WKShadowNP, DNP, APRN

Specializes in Hospital medicine; NP precepting; staff education. Has 20 years experience.

Oh, I wanted to add that in my current pediatric rotation for my MSN/FNP my physician preceptor is keen for me to do research/help him facilitate research on a specific topic that actually interests me. He knows I eventually want my DNP and he wants me to apply with his organization.

I swear, every day I'm with him he guides me further to the point of thinking he wants to give me a job. It's almost too good to be true, and then to be part of this study sounds pretty cool. It's multifaceted but he wants to identify risk factors for metabolic issues in later life, educate and manage the prevention now by going to the schools and following these kids after measuring both their presidential fitness and a "health report card" of his development (which he's asked for my input on), and then to see how this prevention impacts their well being as they age. Additionally, he wants to prove or have my research show the economical impact such prevention will engender. It's really motivating!

I want to take it a step forward as I am partial to the idea of motivational interviewing and its results on compliance and better outcomes. (Already have my problem statement for my premise written and I haven't even enrolled in DNP/graduated from my MSN.

I'm such a nerd/dork/professional student.

Oh, I wanted to add that in my current pediatric rotation for my MSN/FNP my physician preceptor is keen for me to do research/help him facilitate research on a specific topic that actually interests me. He knows I eventually want my DNP and he wants me to apply with his organization.

I swear, every day I'm with him he guides me further to the point of thinking he wants to give me a job. It's almost too good to be true, and then to be part of this study sounds pretty cool. It's multifaceted but he wants to identify risk factors for metabolic issues in later life, educate and manage the prevention now by going to the schools and following these kids after measuring both their presidential fitness and a "health report card" of his development (which he's asked for my input on), and then to see how this prevention impacts their well being as they age. Additionally, he wants to prove or have my research show the economical impact such prevention will engender. It's really motivating!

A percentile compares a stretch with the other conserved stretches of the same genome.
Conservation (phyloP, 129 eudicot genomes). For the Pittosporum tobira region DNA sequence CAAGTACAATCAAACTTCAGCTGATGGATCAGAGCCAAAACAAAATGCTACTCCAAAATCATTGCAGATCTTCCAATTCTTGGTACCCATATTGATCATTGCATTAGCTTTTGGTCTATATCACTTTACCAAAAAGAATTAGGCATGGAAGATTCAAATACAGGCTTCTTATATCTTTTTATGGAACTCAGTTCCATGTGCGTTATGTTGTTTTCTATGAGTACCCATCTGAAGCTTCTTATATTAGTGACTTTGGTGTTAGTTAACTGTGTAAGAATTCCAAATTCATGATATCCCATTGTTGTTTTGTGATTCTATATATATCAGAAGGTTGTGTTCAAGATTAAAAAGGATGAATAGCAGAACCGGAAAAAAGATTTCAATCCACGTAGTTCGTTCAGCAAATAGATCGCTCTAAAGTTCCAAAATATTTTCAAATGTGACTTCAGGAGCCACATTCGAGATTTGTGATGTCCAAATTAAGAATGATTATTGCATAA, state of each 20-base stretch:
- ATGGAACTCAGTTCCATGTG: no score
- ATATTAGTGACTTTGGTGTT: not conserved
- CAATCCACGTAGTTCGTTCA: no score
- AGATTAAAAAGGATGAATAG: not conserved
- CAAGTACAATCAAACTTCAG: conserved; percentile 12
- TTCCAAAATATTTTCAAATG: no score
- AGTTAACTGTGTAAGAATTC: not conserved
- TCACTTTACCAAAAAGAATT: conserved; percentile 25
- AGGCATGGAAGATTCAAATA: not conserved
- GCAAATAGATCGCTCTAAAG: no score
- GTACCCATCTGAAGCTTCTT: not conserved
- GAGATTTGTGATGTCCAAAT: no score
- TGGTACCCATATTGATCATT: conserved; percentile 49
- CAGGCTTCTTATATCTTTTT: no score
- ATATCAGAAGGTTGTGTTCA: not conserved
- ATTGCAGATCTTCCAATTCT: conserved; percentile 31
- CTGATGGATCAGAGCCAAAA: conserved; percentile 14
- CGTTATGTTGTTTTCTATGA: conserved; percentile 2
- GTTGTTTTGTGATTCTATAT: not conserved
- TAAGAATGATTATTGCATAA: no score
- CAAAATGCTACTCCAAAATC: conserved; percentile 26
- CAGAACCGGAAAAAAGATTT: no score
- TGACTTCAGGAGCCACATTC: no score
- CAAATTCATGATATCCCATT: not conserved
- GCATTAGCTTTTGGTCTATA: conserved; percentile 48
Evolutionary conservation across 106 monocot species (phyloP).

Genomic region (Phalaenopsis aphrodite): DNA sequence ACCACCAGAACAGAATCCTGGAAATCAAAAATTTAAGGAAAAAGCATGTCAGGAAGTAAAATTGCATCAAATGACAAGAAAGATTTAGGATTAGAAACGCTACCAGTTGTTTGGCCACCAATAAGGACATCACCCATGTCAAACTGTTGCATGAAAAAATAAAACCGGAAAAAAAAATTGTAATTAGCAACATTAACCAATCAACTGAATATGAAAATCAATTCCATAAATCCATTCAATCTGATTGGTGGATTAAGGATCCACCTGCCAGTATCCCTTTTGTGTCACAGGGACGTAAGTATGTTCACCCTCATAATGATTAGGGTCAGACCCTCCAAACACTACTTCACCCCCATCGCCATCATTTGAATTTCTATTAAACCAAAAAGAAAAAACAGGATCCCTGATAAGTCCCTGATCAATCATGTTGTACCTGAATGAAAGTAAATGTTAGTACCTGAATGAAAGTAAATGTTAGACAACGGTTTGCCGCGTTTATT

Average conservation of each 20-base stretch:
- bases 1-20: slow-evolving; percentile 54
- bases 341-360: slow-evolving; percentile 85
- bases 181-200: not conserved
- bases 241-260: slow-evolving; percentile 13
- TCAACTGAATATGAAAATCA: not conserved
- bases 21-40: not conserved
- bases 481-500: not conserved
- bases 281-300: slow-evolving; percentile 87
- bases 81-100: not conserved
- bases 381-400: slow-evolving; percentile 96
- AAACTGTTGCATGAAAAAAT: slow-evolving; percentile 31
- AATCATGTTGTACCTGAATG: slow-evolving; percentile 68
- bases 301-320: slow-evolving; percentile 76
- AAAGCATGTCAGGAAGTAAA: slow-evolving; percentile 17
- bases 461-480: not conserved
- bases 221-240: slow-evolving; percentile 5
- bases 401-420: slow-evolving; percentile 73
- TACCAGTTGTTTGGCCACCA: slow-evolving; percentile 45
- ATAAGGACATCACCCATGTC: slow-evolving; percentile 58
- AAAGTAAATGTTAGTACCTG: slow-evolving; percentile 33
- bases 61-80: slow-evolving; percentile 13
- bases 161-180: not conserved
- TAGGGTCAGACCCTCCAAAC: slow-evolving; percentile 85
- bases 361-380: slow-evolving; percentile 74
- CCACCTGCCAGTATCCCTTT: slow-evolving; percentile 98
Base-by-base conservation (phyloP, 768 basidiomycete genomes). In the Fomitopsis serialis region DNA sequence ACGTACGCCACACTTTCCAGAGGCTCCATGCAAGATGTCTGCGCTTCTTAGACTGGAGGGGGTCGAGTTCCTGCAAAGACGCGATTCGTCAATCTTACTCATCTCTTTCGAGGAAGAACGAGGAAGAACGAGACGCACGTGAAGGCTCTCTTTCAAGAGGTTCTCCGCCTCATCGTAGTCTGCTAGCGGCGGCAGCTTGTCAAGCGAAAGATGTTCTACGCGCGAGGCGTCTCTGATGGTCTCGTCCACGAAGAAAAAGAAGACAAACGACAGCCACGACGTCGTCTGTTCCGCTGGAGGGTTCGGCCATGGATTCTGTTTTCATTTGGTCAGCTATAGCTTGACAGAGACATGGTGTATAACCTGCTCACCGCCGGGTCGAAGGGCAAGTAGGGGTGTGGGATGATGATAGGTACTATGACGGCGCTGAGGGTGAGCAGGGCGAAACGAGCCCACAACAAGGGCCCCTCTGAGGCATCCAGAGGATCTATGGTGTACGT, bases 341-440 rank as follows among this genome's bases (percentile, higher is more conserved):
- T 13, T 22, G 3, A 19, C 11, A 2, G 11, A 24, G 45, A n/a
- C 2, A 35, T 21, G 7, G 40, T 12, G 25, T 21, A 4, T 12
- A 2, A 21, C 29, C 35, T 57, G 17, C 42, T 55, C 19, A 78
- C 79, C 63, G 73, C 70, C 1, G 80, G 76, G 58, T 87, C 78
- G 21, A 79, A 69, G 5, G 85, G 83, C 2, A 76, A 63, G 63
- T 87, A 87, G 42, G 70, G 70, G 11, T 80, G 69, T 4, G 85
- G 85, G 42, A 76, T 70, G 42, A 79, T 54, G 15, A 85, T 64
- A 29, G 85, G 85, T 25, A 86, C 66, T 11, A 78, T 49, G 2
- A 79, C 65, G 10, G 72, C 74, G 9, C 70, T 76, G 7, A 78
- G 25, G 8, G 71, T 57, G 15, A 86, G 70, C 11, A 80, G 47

I want to take it a step forward as I am partial to the idea of motivational interviewing and its results on compliance and better outcomes. (Already have my problem statement for my premise written and I haven't even enrolled in DNP/graduated from my MSN.

I'm such a nerd/dork/professional student.

This is off topic but I love hearing about your fnp job prospects!!

FolksBtrippin, BSN, RN

Specializes in Psychiatry, Pediatrics, Public Health.

Dear Sauce,

At first I didn't want my DNP either. Why learn stuff? I mean we're not Doctors after all....

:Emoticon-Devil:or are we.....

Then I found out that DNP stands for Da Nurse Practitioner, and I was like... yeah, that's what I'm talking about!

Then I looked at the curriculum.

And I'm like dude, what's research? And one of Da Nurse Practitoners was all like, "That's where we learn stuff so we have a rationale for prescribing meds." And I'm like "What's a rationale? Is that like, a rational?" and DNP is like "no it's Ra-Shuh-Nail" and then I left because I don't know anybody by that name.

But then I found out what they really do when they do research.

They take med students into the basement and homogenize their blood. And that turns them into milk.

So I'm totally going for the DNP.

oh you know I like to spice things up a little bit. It is my job.

WKShadowNP, DNP, APRN

Specializes in Hospital medicine; NP precepting; staff education. Has 20 years experience.

This is off topic but I love hearing about your fnp job prospects!!

Yesterday was my last day at his office but I didn't realize it until the end of the day. He told me to let him know when I submit my application so he can look for it and recommend me. Then he hugged me and his nurse hugged me twice.

But does one need a doctorate degree to conduct/ participate in research studies? Please educate me.

But does one need a doctorate degree to conduct/ participate in research studies? Please educate me.

You may not necessarily need a doctorate to conduct research. However, you really don't learn these skills in most graduate programs at the master's level. You also should be considering a PhD program if your intent is to learn and conduct research. The DNP has some courses on outcomes research and program development but research is not the true focus of the degree.

Edited by jaabrn

Palliative Care, DNP

Specializes in Family Nurse Practitioner.

I had 3 reasons for choosing the BSN to DNP program. First, I wanted a terminal degree in nursing. Second, I only wanted to go through graduate school once. At any point if the DNP becomes a requirement then I will have that complete. Third, I live in a saturated market and if the DNP can set me apart while job hunting then even better.

Nurse_Lightning

Specializes in Med-Surg, LTACH, FNP.

I want my DNP just so I can be called. "Dr. Lightning" :sneaky: